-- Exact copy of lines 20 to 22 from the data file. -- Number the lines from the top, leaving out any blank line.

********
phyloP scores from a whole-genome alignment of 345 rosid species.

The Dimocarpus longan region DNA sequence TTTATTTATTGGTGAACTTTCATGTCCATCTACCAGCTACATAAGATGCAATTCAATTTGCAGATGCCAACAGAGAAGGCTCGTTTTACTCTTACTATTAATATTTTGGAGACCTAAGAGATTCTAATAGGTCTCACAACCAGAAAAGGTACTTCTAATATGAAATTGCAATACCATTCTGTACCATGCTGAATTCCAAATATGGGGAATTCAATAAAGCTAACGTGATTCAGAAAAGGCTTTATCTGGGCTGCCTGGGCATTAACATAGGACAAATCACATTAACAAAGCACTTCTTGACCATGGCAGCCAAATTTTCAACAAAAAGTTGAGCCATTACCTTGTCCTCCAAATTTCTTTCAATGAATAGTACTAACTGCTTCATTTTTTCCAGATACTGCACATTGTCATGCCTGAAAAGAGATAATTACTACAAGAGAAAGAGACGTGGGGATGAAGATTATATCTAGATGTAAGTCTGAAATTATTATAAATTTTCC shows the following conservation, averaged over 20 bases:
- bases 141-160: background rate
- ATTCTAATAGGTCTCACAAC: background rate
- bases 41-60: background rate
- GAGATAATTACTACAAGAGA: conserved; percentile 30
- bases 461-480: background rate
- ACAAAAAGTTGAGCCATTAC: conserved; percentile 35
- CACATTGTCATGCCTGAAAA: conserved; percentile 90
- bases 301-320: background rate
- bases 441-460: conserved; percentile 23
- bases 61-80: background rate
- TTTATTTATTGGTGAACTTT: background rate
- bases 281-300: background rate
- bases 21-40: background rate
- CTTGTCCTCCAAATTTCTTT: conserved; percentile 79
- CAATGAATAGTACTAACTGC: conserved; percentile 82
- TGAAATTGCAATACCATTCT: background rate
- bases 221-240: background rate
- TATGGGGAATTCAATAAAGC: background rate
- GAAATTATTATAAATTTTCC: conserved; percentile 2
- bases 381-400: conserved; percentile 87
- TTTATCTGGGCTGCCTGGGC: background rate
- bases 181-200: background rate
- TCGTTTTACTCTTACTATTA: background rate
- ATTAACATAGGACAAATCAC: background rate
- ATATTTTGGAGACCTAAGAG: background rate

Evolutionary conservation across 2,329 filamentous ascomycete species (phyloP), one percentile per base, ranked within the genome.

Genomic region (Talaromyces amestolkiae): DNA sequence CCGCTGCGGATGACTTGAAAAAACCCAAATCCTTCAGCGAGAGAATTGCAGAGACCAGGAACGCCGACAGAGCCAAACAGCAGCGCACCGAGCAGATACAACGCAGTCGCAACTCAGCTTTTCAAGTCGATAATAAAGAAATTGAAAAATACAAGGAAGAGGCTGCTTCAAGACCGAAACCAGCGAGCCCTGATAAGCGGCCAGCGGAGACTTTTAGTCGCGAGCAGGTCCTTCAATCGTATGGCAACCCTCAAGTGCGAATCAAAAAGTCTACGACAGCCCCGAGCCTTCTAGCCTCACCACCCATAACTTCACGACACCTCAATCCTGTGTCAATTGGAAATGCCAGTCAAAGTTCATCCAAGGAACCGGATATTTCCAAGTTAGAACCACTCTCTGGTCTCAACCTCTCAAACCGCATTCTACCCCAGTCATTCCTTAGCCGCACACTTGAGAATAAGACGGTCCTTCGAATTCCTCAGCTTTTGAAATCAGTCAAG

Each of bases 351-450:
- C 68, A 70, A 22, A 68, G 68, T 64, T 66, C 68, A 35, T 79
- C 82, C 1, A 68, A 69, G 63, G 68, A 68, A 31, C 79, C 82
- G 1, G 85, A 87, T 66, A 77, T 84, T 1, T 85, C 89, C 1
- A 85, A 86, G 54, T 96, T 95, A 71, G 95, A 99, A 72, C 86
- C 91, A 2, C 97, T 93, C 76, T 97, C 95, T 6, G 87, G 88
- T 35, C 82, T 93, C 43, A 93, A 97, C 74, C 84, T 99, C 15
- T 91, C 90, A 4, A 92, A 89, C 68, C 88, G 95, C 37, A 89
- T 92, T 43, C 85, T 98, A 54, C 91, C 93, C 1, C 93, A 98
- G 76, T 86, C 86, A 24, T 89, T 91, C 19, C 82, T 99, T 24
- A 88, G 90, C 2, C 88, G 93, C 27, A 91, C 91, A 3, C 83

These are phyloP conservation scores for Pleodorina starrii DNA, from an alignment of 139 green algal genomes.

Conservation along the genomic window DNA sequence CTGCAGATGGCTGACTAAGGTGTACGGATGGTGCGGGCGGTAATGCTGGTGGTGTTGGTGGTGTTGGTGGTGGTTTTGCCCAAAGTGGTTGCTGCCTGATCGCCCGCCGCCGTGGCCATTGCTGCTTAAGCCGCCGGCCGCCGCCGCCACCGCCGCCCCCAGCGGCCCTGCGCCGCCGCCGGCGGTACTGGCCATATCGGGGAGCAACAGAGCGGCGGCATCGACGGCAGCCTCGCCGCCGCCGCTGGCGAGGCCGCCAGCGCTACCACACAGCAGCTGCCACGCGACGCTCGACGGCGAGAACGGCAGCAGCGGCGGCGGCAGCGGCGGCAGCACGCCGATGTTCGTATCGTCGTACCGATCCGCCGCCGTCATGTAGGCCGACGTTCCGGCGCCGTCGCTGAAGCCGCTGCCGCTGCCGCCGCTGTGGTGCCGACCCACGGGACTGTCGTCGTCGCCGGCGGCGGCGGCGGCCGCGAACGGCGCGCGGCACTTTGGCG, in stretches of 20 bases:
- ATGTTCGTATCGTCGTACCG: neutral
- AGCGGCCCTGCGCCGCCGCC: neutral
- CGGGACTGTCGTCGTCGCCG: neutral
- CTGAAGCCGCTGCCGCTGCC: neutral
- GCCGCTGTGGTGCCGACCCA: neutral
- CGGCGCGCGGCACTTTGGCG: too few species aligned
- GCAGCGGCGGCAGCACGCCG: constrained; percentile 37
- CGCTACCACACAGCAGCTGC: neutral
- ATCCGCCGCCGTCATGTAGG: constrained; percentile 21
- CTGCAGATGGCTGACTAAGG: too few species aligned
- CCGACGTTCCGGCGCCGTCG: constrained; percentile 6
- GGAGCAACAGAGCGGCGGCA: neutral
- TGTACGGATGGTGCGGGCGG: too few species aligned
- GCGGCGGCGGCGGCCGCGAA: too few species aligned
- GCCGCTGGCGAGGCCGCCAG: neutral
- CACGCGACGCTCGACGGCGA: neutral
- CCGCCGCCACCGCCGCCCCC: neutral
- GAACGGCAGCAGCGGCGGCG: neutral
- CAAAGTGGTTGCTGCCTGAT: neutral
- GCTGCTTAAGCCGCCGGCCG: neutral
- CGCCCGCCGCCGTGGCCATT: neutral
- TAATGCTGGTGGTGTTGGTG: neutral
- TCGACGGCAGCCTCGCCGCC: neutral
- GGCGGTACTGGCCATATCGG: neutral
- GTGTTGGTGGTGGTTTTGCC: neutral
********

- TATGGGGAATTCAATAAAGC: background rate
- GAAATTATTATAAATTTTCC: conserved; percentile 2
- bases 381-400: conserved; percentile 87